Based in Paris, Mademoiselle Maurice creates colorful installations on the street by conglomerating a bunch of origami. A lot of “street artists” love to talk about how important the ephemeral nature of their work is. Well Mlle. Maurice’s delicate origami doesn’t look like it will last long in its original state. But somehow these works seem really natural in their setting, like a growth of delicate lichen on the shadowed side of a rock. It’s almost as if they appeared on their own. Be sure to check out her website for many more images and projects. (via)
London designer/artist Arran Gregory recently opened “Wolf”, a solo exhibition of sculpture and illustration at Print House Gallery in London. The show features these reflective, mirrored wolf and rhinocerous taxidermy heads cut in angular geometry. The mirrors sort of remove the animal from the equation, leaving gallery patron staring back at his or herself, left to ponder our relationship with animals- dead and alive. The end result is kind of jarring, as though accountability for our own actions is a scarier concept then sharp teeth in open jaws. More pics below. (via)
Last week, BuzzFeed published a video featuring three women who were given complete makeovers based on “diverse traditions of beauty,” transforming them into figures from their cultural, historical pasts. Their backgrounds — which were Indian, English-Irish-Scottish, and Chinese-Taiwanese – were researched, and then clothes, accessories, hairstyles, and makeup were selected to recreate the looks. The women are fascinated and excited by the stylists’ creative interpretations of their heritage, and as one participant expresses, “It’s traditional, but at the same time, there’s an edge to it.”
A possible criticism of this video would be that it risks essentializing ethnic identities and notions of beauty; it’s always important to remember that cultural histories and traditions are infinitely diverse and nuanced. However, BuzzFeed’s goal to creatively explore a range of backgrounds is valuable, in that it aims to celebrate cultural difference and disparate histories. The video provides positive representation to alternative-and-equal cultural understandings of traditional beauty, which is important in a world wherein the media is so often dominated — or at least influenced — by Western standards and ways of thinking.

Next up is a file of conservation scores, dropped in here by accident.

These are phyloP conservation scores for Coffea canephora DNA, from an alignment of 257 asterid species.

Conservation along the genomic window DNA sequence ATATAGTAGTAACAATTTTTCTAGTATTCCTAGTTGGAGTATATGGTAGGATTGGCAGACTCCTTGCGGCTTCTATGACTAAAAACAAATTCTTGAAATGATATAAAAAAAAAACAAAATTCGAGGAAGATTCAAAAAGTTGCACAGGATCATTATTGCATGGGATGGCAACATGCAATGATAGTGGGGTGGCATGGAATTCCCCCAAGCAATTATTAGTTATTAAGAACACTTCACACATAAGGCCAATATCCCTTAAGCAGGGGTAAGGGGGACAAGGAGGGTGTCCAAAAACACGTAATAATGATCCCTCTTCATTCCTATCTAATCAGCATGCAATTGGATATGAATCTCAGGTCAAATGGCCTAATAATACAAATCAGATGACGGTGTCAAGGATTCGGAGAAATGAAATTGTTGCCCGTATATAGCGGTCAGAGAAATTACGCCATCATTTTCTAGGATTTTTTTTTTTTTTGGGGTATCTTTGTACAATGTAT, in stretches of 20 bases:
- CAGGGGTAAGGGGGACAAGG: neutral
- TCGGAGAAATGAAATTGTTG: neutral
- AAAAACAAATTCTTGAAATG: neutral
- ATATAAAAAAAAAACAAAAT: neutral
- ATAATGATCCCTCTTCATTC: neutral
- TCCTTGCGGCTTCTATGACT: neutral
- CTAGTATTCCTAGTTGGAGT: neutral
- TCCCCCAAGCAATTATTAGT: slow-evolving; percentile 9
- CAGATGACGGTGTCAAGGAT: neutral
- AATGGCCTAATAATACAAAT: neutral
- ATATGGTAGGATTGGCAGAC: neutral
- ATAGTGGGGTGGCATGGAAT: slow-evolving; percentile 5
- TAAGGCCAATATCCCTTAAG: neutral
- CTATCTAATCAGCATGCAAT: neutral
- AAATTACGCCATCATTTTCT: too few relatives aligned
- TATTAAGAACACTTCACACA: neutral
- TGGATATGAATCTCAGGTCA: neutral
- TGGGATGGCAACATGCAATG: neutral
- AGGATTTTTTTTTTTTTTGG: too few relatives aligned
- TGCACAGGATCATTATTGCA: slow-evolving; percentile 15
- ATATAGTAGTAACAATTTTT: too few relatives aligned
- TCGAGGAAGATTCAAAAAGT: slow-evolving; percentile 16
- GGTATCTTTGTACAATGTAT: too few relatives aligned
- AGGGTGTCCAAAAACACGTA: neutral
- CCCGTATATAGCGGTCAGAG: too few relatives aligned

Check out the video above, and share with us your thoughts. What do you think about these depictions of diverse, traditional beauty? (Via designboom)
Gordon Parks was one of the seminal figures of twentieth century photography. A humanitarian with a deep commitment to social justice, he left behind a body of work that documents many of the most important aspects of American culture from the early 1940s up until his death in 2006, with a focus on race relations, poverty, Civil Rights, and urban life.
Recently The Gordon Parks Foundation discovered over 70 unpublished photographs by Parks at the bottom of an old storage box wrapped in paper and marked as “Segregation Series.” These never before series of images not only give us a glimpse into the everyday life of African Americans during the 50’s but are also in full color, something that is uncommon for photographs from that era.
New York-based photographer Alison Brady makes some pretty bizarre photos. Pretty and bizarre. The interesting and different perspective is what catches your eye; instead of a traditional beauty-in-the-person snap, these portraits give the car-accident-look- away urge while simultaneously pushing a strange narrative inside a beautiful anonmity. Take a look after the leap.
Columbus, Ohio based Illustrator, Adam Levene, graduated from Columbus College of Art and Design with a BFA, and attended Illustration Academy for an extended study. His illustrations have a very classic style to them with a very strong sense of narration. Out of everything of his work, I really enjoyed his portraitures. Not only is he consistently generous in story, but character as well.